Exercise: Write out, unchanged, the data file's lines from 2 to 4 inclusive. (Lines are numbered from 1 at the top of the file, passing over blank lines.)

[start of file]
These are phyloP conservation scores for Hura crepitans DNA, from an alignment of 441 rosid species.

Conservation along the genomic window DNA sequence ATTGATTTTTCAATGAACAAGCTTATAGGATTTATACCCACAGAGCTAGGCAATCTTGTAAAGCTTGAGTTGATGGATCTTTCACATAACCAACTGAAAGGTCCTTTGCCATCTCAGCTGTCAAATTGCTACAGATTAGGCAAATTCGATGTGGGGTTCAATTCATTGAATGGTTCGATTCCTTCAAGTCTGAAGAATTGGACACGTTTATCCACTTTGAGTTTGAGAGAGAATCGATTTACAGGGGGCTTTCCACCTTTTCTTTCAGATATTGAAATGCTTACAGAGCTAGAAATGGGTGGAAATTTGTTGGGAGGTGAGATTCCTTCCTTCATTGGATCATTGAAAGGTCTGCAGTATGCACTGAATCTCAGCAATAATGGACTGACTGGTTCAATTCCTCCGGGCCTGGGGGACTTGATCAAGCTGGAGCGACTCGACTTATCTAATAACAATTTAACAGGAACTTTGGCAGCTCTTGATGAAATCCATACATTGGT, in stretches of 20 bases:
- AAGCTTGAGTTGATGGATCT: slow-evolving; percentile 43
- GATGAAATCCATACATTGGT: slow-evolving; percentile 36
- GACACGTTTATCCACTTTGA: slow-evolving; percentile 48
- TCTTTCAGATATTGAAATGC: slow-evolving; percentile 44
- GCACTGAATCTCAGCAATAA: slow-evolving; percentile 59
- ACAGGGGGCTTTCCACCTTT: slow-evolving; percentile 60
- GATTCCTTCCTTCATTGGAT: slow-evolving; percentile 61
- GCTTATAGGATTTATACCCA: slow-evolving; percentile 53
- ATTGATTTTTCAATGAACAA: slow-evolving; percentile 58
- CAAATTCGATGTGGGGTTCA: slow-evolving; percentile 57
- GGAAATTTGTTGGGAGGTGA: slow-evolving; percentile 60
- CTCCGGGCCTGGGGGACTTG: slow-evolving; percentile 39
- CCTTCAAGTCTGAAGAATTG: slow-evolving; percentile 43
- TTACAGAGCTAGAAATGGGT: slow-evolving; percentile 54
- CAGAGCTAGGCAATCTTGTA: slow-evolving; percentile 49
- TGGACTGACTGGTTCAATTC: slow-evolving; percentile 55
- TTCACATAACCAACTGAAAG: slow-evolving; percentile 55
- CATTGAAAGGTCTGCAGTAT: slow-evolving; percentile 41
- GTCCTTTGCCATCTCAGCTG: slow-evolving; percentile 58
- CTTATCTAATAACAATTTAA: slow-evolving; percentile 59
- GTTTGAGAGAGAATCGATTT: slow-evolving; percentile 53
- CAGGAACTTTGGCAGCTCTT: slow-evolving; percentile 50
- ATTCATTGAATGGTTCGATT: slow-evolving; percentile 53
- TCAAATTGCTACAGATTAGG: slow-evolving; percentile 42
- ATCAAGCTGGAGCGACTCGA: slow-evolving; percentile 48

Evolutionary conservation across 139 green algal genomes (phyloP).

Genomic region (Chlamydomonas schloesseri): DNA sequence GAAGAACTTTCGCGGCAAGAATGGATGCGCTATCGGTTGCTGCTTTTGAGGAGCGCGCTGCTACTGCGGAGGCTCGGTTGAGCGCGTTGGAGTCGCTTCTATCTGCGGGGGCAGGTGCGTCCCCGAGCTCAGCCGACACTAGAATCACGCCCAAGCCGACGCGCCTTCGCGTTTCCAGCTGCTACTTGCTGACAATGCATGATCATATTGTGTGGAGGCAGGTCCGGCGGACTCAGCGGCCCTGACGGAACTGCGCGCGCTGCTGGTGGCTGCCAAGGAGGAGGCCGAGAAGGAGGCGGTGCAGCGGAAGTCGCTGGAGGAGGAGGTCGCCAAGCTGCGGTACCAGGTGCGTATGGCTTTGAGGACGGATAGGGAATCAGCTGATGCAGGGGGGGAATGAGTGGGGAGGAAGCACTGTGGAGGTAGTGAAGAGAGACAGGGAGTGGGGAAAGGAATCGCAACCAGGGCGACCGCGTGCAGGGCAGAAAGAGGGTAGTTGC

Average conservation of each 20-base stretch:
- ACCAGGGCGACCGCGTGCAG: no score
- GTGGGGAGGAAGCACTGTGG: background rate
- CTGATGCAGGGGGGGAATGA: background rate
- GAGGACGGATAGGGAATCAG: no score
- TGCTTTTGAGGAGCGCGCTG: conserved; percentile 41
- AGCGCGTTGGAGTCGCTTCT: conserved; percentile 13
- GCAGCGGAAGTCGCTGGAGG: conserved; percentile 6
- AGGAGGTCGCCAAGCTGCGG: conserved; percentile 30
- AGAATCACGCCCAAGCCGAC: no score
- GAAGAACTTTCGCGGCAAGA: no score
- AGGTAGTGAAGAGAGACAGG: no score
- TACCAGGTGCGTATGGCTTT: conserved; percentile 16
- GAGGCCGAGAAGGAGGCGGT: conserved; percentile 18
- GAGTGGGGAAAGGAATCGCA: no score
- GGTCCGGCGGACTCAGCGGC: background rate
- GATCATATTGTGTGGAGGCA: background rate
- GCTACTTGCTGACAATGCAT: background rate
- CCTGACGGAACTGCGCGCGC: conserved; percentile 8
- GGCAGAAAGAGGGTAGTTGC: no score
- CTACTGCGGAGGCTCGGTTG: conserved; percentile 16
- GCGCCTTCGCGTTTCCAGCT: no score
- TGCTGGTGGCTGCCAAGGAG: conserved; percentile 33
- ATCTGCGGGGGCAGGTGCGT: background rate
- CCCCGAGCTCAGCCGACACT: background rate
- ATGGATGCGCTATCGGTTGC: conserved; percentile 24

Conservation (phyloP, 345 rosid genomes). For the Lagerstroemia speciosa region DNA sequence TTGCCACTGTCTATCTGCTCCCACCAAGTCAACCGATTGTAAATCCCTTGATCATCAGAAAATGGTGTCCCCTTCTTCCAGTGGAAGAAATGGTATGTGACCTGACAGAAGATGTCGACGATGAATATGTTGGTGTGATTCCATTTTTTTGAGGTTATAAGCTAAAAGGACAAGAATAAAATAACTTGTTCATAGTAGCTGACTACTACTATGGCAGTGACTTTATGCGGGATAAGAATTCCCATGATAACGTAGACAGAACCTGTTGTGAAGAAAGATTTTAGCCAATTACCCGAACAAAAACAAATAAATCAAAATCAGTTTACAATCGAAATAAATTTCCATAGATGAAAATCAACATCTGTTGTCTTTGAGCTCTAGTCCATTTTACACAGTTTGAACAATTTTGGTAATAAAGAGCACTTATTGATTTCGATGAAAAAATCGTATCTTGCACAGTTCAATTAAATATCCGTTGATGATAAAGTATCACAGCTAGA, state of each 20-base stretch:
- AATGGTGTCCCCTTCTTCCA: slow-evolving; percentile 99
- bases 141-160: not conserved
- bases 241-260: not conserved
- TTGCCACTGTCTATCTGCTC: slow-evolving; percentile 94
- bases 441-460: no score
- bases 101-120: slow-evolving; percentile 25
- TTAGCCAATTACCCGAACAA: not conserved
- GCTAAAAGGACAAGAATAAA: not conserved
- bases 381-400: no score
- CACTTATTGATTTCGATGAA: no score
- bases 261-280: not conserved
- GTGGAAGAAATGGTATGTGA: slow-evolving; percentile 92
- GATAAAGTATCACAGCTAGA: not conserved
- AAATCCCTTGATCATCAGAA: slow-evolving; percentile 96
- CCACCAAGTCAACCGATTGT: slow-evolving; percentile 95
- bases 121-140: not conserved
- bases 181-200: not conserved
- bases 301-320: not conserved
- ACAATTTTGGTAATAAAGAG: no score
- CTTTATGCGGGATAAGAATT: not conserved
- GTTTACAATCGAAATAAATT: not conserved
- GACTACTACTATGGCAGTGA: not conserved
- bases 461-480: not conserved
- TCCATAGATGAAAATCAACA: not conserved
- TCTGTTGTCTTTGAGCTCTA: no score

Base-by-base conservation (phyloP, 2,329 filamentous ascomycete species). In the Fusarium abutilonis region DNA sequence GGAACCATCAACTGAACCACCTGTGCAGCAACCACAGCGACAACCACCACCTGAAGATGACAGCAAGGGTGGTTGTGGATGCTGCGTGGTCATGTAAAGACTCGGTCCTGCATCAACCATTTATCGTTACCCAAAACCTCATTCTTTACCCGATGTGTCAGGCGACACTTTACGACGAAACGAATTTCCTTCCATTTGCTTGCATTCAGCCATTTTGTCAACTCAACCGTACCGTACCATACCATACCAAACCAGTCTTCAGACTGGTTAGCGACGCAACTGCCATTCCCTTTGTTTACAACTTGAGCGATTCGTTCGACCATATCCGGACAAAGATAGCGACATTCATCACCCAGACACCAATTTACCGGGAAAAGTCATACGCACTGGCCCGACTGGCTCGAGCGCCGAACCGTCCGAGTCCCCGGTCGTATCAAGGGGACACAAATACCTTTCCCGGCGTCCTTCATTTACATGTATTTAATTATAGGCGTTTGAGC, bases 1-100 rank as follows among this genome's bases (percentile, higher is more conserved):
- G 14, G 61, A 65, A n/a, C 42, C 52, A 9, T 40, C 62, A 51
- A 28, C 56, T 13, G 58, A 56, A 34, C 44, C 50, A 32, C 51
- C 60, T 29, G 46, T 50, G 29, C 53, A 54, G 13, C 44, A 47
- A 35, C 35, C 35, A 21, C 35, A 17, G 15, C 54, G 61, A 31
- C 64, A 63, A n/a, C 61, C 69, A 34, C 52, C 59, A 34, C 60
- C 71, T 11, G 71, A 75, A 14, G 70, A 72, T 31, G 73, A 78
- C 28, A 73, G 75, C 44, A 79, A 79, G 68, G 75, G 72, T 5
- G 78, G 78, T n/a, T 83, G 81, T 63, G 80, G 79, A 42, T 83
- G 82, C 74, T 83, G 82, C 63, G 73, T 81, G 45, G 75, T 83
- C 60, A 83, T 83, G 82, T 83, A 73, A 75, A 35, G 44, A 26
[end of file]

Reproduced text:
Conservation along the genomic window DNA sequence ATTGATTTTTCAATGAACAAGCTTATAGGATTTATACCCACAGAGCTAGGCAATCTTGTAAAGCTTGAGTTGATGGATCTTTCACATAACCAACTGAAAGGTCCTTTGCCATCTCAGCTGTCAAATTGCTACAGATTAGGCAAATTCGATGTGGGGTTCAATTCATTGAATGGTTCGATTCCTTCAAGTCTGAAGAATTGGACACGTTTATCCACTTTGAGTTTGAGAGAGAATCGATTTACAGGGGGCTTTCCACCTTTTCTTTCAGATATTGAAATGCTTACAGAGCTAGAAATGGGTGGAAATTTGTTGGGAGGTGAGATTCCTTCCTTCATTGGATCATTGAAAGGTCTGCAGTATGCACTGAATCTCAGCAATAATGGACTGACTGGTTCAATTCCTCCGGGCCTGGGGGACTTGATCAAGCTGGAGCGACTCGACTTATCTAATAACAATTTAACAGGAACTTTGGCAGCTCTTGATGAAATCCATACATTGGT, in stretches of 20 bases:
- AAGCTTGAGTTGATGGATCT: slow-evolving; percentile 43
- GATGAAATCCATACATTGGT: slow-evolving; percentile 36